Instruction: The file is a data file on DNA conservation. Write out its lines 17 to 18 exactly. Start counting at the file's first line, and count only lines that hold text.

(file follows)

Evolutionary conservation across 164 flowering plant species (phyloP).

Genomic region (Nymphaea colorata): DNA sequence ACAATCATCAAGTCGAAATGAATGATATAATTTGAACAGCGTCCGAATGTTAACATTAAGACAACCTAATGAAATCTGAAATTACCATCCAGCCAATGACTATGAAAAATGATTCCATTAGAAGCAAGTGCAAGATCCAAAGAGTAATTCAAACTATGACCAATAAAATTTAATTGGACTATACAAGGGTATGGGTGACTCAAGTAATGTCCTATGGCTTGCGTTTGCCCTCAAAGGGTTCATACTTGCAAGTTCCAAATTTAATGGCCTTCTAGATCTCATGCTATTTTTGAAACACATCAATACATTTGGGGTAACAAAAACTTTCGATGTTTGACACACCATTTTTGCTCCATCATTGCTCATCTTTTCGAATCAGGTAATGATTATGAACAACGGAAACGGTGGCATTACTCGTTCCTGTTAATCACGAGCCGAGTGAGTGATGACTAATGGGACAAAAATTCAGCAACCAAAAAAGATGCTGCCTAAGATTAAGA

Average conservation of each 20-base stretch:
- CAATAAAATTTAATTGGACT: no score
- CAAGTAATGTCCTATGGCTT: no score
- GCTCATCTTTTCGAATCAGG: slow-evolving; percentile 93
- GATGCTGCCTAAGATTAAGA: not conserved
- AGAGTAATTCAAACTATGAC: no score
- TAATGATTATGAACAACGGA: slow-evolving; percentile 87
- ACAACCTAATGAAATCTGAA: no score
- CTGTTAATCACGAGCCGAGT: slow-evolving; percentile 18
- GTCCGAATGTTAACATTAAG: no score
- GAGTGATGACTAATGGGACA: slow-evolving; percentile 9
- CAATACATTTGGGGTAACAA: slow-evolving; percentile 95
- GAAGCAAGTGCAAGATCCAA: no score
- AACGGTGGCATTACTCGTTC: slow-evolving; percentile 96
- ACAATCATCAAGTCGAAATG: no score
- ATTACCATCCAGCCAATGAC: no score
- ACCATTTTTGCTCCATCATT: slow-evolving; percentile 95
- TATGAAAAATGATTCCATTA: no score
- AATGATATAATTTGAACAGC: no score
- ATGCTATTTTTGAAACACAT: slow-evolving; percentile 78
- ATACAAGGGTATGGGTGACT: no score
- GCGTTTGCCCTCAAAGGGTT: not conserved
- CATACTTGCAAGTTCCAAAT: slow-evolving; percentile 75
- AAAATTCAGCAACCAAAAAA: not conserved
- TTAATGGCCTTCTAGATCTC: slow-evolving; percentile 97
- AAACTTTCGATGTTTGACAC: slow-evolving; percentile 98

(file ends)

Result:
- ACAATCATCAAGTCGAAATG: no score
- ATTACCATCCAGCCAATGAC: no score